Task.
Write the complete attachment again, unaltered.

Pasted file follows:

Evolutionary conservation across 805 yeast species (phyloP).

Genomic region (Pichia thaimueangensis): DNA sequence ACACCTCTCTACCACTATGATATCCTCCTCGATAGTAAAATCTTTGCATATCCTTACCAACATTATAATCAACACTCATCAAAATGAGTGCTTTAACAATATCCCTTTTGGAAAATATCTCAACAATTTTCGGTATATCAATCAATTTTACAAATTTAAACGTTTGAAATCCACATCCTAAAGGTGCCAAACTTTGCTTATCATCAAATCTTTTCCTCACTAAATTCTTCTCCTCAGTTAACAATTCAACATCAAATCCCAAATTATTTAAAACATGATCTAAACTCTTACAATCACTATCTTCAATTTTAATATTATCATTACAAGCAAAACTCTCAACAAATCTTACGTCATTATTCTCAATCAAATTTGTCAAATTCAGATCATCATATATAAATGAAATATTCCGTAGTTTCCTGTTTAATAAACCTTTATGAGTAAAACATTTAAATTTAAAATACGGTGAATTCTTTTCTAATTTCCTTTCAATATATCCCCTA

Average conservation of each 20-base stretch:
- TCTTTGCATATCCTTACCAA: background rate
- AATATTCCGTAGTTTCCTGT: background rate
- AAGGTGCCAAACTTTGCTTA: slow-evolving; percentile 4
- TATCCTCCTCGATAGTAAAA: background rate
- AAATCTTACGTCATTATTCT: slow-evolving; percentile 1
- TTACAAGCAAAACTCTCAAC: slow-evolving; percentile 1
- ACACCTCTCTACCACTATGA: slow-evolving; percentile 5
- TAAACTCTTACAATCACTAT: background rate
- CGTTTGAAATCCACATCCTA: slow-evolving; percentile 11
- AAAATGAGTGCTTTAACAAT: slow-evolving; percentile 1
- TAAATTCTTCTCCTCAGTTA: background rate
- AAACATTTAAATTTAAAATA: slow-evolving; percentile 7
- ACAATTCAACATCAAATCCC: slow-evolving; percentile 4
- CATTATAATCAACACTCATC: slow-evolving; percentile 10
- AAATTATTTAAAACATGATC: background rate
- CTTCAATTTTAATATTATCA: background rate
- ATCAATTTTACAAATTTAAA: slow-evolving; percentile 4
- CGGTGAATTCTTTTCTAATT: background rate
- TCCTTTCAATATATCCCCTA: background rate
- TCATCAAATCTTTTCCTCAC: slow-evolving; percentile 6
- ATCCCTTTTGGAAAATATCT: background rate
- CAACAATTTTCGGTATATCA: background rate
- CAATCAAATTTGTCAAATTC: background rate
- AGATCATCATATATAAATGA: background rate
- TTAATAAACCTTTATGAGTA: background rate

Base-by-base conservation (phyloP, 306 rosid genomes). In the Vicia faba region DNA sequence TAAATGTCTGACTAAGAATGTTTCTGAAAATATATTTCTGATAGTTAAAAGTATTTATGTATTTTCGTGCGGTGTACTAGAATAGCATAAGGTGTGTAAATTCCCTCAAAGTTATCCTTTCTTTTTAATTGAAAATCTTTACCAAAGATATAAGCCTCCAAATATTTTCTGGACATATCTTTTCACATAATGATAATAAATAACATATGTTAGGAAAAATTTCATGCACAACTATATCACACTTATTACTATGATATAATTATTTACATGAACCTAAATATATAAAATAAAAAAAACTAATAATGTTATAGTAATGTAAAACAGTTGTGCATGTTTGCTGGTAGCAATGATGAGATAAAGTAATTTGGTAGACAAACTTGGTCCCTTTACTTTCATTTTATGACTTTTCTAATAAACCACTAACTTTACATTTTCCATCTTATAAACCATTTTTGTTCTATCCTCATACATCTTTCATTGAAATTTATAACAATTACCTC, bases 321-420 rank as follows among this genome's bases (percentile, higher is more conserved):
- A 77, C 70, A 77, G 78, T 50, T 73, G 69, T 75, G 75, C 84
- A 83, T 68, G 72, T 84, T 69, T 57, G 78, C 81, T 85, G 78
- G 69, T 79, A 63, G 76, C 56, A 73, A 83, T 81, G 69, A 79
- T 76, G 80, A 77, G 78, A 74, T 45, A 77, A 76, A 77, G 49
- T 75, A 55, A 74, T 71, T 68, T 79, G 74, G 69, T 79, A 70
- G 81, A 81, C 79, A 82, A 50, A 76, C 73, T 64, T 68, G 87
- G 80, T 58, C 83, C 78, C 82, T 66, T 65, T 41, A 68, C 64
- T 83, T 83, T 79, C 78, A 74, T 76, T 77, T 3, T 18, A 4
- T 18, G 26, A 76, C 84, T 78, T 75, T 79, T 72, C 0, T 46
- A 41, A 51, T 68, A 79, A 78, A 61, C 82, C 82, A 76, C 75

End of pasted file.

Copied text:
Evolutionary conservation across 805 yeast species (phyloP).

Genomic region (Pichia thaimueangensis): DNA sequence ACACCTCTCTACCACTATGATATCCTCCTCGATAGTAAAATCTTTGCATATCCTTACCAACATTATAATCAACACTCATCAAAATGAGTGCTTTAACAATATCCCTTTTGGAAAATATCTCAACAATTTTCGGTATATCAATCAATTTTACAAATTTAAACGTTTGAAATCCACATCCTAAAGGTGCCAAACTTTGCTTATCATCAAATCTTTTCCTCACTAAATTCTTCTCCTCAGTTAACAATTCAACATCAAATCCCAAATTATTTAAAACATGATCTAAACTCTTACAATCACTATCTTCAATTTTAATATTATCATTACAAGCAAAACTCTCAACAAATCTTACGTCATTATTCTCAATCAAATTTGTCAAATTCAGATCATCATATATAAATGAAATATTCCGTAGTTTCCTGTTTAATAAACCTTTATGAGTAAAACATTTAAATTTAAAATACGGTGAATTCTTTTCTAATTTCCTTTCAATATATCCCCTA

Average conservation of each 20-base stretch:
- TCTTTGCATATCCTTACCAA: background rate
- AATATTCCGTAGTTTCCTGT: background rate
- AAGGTGCCAAACTTTGCTTA: slow-evolving; percentile 4
- TATCCTCCTCGATAGTAAAA: background rate
- AAATCTTACGTCATTATTCT: slow-evolving; percentile 1
- TTACAAGCAAAACTCTCAAC: slow-evolving; percentile 1
- ACACCTCTCTACCACTATGA: slow-evolving; percentile 5
- TAAACTCTTACAATCACTAT: background rate
- CGTTTGAAATCCACATCCTA: slow-evolving; percentile 11
- AAAATGAGTGCTTTAACAAT: slow-evolving; percentile 1
- TAAATTCTTCTCCTCAGTTA: background rate
- AAACATTTAAATTTAAAATA: slow-evolving; percentile 7
- ACAATTCAACATCAAATCCC: slow-evolving; percentile 4
- CATTATAATCAACACTCATC: slow-evolving; percentile 10
- AAATTATTTAAAACATGATC: background rate
- CTTCAATTTTAATATTATCA: background rate
- ATCAATTTTACAAATTTAAA: slow-evolving; percentile 4
- CGGTGAATTCTTTTCTAATT: background rate
- TCCTTTCAATATATCCCCTA: background rate
- TCATCAAATCTTTTCCTCAC: slow-evolving; percentile 6
- ATCCCTTTTGGAAAATATCT: background rate
- CAACAATTTTCGGTATATCA: background rate
- CAATCAAATTTGTCAAATTC: background rate
- AGATCATCATATATAAATGA: background rate
- TTAATAAACCTTTATGAGTA: background rate

Base-by-base conservation (phyloP, 306 rosid genomes). In the Vicia faba region DNA sequence TAAATGTCTGACTAAGAATGTTTCTGAAAATATATTTCTGATAGTTAAAAGTATTTATGTATTTTCGTGCGGTGTACTAGAATAGCATAAGGTGTGTAAATTCCCTCAAAGTTATCCTTTCTTTTTAATTGAAAATCTTTACCAAAGATATAAGCCTCCAAATATTTTCTGGACATATCTTTTCACATAATGATAATAAATAACATATGTTAGGAAAAATTTCATGCACAACTATATCACACTTATTACTATGATATAATTATTTACATGAACCTAAATATATAAAATAAAAAAAACTAATAATGTTATAGTAATGTAAAACAGTTGTGCATGTTTGCTGGTAGCAATGATGAGATAAAGTAATTTGGTAGACAAACTTGGTCCCTTTACTTTCATTTTATGACTTTTCTAATAAACCACTAACTTTACATTTTCCATCTTATAAACCATTTTTGTTCTATCCTCATACATCTTTCATTGAAATTTATAACAATTACCTC, bases 321-420 rank as follows among this genome's bases (percentile, higher is more conserved):
- A 77, C 70, A 77, G 78, T 50, T 73, G 69, T 75, G 75, C 84
- A 83, T 68, G 72, T 84, T 69, T 57, G 78, C 81, T 85, G 78
- G 69, T 79, A 63, G 76, C 56, A 73, A 83, T 81, G 69, A 79
- T 76, G 80, A 77, G 78, A 74, T 45, A 77, A 76, A 77, G 49
- T 75, A 55, A 74, T 71, T 68, T 79, G 74, G 69, T 79, A 70
- G 81, A 81, C 79, A 82, A 50, A 76, C 73, T 64, T 68, G 87
- G 80, T 58, C 83, C 78, C 82, T 66, T 65, T 41, A 68, C 64
- T 83, T 83, T 79, C 78, A 74, T 76, T 77, T 3, T 18, A 4
- T 18, G 26, A 76, C 84, T 78, T 75, T 79, T 72, C 0, T 46
- A 41, A 51, T 68, A 79, A 78, A 61, C 82, C 82, A 76, C 75